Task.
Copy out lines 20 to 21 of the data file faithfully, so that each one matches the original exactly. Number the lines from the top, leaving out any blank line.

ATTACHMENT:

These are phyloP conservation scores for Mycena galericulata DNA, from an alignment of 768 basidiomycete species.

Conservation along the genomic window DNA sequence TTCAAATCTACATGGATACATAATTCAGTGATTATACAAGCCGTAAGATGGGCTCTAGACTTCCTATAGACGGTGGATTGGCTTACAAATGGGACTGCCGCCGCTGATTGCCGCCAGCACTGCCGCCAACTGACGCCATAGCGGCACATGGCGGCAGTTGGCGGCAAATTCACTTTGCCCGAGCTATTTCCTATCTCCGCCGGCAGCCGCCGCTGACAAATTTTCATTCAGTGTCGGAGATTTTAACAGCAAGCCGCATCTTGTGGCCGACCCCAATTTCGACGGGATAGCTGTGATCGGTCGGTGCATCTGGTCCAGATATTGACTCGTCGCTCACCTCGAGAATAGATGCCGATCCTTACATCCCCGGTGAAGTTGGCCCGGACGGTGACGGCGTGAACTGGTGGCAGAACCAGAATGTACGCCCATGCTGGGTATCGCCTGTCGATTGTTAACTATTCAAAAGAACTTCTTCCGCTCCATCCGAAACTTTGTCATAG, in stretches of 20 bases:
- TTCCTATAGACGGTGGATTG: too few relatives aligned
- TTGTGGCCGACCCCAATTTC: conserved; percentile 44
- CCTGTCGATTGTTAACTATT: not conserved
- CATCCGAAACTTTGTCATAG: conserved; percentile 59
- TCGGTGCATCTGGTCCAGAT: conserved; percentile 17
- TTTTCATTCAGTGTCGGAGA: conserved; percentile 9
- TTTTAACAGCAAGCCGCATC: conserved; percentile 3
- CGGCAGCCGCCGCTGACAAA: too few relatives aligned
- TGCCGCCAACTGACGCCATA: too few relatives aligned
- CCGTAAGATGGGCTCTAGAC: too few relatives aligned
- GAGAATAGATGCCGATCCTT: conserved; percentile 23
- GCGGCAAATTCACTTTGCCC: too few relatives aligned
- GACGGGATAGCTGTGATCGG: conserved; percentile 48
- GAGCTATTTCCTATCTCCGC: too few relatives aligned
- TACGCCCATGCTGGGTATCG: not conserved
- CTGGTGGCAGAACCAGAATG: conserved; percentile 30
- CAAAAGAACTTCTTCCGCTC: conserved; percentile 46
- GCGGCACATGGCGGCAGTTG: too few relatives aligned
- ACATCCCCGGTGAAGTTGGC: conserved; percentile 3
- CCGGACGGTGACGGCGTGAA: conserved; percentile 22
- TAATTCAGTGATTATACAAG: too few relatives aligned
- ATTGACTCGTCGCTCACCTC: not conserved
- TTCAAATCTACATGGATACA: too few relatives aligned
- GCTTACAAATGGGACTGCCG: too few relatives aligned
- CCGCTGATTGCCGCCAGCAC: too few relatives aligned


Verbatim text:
- GCGGCACATGGCGGCAGTTG: too few relatives aligned
- ACATCCCCGGTGAAGTTGGC: conserved; percentile 3